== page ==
Heard about Shapiro’s interview on the morning talk news radio show– I thought his delivery of the line about “My grandparents didn’t believe they had anything to fear from the government. That is why they are ashes.” was perfect. Horrifying, of course, but that is what disarming people and putting them at the mercy of an organizational machine means.

  • Yeah, and I don’t want my one criticism to be taken wrong, I thought Shapiro did an outstanding job, and boy did Morgan come off sounding like an asshat.

  • I think Paul touched on a very important mis-speak..”your little book.”
    This is fact is the disregard and blatant disrespect the left has regarding the most important document, ( declaration of independence w/ it ) that it is undeniable!
    Great job Shapiro! The grandparents intro. was right on.

  • “Heard about Shapiro’s interview on the morning talk news radio show– I thought his delivery of the line about “My grandparents didn’t believe they had anything to fear from the government. That is why they are ashes.” was perfect. Horrifying, of course, but that is what disarming people and putting them at the mercy of an organizational machine means.”

    Agreed. Under the Irish penal laws, Catholic Irishmen could not possess firearms. This was not repealed until the Irish Militia Act of 1793.

  • What I don’t understand is why Shapiro went on that show (which I hear is starving for ratings) thinking he could have a civil discussion with a pompous jerk like Piers Morgan. Here’s how you debate Pers Morgan:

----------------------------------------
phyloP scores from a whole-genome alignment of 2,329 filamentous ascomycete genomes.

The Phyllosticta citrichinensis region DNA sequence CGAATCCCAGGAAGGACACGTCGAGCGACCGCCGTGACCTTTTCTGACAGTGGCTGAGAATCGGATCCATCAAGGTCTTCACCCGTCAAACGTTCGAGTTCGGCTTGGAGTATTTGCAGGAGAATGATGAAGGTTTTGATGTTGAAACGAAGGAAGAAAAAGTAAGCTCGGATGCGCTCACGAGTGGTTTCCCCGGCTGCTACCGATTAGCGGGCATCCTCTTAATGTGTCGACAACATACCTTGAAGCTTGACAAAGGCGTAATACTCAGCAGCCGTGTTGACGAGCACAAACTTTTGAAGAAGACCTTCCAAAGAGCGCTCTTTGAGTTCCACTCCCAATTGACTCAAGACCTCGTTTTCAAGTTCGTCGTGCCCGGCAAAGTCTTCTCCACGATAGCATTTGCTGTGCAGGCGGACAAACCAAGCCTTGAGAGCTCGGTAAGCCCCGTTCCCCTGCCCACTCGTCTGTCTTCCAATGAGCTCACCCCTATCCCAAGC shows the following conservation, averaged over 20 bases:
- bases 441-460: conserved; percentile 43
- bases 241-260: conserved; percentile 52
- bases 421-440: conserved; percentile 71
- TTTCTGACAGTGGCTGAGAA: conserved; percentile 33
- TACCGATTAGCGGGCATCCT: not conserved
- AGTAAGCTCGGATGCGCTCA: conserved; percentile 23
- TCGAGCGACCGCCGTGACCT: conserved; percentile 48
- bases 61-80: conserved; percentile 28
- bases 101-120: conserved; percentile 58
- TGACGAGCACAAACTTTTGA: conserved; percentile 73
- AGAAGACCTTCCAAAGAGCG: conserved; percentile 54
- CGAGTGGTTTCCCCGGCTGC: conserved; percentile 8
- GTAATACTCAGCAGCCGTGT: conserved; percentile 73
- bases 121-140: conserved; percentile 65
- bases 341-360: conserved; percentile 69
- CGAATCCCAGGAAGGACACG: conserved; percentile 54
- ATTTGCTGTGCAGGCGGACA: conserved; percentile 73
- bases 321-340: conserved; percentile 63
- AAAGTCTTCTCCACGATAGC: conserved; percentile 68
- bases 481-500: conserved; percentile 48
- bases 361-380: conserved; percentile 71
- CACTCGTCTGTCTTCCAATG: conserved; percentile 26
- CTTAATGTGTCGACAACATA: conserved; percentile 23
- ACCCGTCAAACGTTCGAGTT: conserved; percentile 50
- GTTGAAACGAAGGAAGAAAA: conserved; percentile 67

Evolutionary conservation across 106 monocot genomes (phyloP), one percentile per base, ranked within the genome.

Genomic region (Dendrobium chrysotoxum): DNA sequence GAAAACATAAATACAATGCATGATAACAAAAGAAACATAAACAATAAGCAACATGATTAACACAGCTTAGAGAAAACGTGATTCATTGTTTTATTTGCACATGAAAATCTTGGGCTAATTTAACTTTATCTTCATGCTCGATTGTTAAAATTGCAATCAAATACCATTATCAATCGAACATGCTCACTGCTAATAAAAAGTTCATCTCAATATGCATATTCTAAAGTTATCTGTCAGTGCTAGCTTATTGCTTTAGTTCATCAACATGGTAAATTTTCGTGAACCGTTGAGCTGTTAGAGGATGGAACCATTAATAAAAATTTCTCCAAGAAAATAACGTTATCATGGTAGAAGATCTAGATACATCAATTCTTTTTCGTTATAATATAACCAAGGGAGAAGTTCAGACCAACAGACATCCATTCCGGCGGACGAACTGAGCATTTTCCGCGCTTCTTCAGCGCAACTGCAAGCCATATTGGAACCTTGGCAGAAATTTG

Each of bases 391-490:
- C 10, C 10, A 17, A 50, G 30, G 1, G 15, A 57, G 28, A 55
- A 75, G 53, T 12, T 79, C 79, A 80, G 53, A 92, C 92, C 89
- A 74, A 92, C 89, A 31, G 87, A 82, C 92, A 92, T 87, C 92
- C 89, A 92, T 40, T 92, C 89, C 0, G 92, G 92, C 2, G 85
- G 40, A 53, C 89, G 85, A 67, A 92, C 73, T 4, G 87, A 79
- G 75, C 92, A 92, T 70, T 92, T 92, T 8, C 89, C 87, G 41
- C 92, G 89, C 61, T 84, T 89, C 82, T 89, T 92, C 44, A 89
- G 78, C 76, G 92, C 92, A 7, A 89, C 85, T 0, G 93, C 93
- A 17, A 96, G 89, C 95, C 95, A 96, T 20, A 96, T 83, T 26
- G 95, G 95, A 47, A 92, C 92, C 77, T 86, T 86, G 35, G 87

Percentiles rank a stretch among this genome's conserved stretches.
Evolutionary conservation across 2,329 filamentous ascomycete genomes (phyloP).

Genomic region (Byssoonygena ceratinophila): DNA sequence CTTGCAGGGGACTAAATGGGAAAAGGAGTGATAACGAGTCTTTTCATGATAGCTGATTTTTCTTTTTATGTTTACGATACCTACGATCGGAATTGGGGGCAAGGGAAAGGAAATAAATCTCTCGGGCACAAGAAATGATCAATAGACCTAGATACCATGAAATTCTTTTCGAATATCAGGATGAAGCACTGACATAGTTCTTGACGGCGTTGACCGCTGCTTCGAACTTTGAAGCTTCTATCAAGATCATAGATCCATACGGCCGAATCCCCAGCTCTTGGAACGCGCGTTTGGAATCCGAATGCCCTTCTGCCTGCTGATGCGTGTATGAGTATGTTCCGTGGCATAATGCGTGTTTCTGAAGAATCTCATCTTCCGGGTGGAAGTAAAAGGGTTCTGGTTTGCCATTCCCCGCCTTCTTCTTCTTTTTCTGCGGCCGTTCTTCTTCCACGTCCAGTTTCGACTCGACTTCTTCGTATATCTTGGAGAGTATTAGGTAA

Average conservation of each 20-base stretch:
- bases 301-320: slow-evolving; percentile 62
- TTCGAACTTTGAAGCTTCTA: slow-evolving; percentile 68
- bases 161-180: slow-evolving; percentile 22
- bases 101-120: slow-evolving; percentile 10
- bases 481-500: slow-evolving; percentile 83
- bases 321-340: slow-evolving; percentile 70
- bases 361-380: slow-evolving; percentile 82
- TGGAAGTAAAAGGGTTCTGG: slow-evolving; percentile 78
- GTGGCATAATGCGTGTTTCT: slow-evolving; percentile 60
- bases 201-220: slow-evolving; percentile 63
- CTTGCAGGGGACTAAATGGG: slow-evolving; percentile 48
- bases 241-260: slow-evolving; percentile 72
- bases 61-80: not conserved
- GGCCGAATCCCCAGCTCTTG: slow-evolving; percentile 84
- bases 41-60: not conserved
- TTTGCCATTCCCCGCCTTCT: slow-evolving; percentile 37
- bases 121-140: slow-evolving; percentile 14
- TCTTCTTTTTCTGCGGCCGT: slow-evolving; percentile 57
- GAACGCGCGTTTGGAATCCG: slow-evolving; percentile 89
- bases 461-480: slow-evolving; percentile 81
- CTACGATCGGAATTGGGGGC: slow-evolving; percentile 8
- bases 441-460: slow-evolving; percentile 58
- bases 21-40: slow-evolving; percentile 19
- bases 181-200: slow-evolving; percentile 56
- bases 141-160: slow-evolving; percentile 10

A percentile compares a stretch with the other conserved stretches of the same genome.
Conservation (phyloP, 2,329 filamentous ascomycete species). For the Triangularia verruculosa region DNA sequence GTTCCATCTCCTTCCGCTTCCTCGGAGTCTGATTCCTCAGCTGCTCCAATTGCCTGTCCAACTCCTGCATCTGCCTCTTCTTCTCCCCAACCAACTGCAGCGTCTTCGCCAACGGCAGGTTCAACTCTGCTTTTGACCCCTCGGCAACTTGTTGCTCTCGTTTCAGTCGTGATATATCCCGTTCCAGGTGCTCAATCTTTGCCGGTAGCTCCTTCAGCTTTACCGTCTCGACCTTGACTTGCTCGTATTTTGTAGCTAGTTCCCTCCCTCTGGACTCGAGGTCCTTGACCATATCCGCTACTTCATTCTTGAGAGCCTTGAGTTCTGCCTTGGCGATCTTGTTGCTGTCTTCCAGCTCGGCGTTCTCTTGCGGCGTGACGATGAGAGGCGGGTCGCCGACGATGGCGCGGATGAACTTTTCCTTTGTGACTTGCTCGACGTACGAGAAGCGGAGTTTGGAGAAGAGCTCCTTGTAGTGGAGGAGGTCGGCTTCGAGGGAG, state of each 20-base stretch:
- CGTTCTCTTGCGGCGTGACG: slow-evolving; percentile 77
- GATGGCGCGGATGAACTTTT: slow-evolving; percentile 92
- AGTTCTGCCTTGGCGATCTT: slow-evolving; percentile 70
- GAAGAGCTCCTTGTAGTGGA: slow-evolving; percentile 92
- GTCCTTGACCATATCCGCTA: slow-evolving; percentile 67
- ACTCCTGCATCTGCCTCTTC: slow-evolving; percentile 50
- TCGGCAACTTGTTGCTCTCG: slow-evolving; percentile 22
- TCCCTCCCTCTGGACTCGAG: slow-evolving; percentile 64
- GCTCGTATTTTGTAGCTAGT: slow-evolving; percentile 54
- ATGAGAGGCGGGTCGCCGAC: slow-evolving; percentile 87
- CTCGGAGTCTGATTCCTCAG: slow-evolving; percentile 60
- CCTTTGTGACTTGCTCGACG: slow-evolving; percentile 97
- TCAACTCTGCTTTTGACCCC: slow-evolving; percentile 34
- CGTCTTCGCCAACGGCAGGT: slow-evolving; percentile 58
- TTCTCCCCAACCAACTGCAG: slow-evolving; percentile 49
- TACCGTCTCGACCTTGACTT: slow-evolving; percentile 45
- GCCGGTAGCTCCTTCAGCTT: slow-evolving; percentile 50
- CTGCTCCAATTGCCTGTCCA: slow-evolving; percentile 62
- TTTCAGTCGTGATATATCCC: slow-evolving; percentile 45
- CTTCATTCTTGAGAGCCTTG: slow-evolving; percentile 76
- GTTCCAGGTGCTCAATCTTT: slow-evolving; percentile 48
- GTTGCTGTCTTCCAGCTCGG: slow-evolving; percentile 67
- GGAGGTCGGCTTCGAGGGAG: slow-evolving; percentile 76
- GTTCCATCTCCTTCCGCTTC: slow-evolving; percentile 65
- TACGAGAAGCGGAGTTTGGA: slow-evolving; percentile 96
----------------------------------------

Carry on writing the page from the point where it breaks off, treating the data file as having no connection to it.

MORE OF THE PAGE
• Folks,

    As I just stated when I shared Paul Zummo’s post on Facebook (thanks, Paul Z!), as a matter of discipline, I simply do not watch or listen to any news or commentary from ABC, BBC, CBS, CNN, NBC, NPR or PBS. Since when has truth come from a liberal, progressive Democrat. Slavery in the 19th century? Yes! Abortion in the 20th and 21st centuries? Yes! Truth? Never! Good for Shapiro for facing down a pompous a$$ and having the decorum and self-control not to shoot him where he sat.

  • Glad that the comment from that troll “Salvage” was deleted. All he has time to do is go around the Catholic blogosphere spreading his odiferous trash about.

  • “What I don’t understand is why Shapiro went on that show”

    To show what an ignoramus and buffoon Morgan is, which Shapiro did in spades. It is easy to write Ted Nugent off as simply a right wing yahoo. It is impossible to do that with Shapiro.

  • Piers Morgan needs no help in demonstrating that he is a buffoon. He does a good enough job of that by himself. Notice Morgan did’t bully Nugent the way he did Shapiro. He kept talking over Shapiro. He knew better than to try that with Nugent. While Shapiro did a decent job of handling himself,Nugent did a much better job. The left effectovely treats. much more tame people than Shapiro as right wing yahoos all the time.

  • Completely disagree on all counts Greg. It is vitally important to show up people like Piers Morgan especially on his show. Nugent doesn’t have the intellectual wattage to hold his own in a debate even though I like his spirit and agree with him. Even the Washington Post admitted that Morgan got clobbered by Shapiro. Shapiro is an editor at large at at Breitbart.com and his debating Morgan and besting him on his home turf is in the best spirit of Breitbart’s admonition that Conservatives must engage the culture. Nugent does this through his music but I do not think debate is his strong point.

  • I agree Donald.
    Having conviction is great however having conviction and hours of study is priceless.
    TAC assists me in my debates with Co-workers and acquaintances. The selection of clips and references is helpful to me personally so the future debates are grounded in fact, not in hyperbole.
    Thank all of you for helping a lower educated practicing Catholic in good standing.

  • @Paul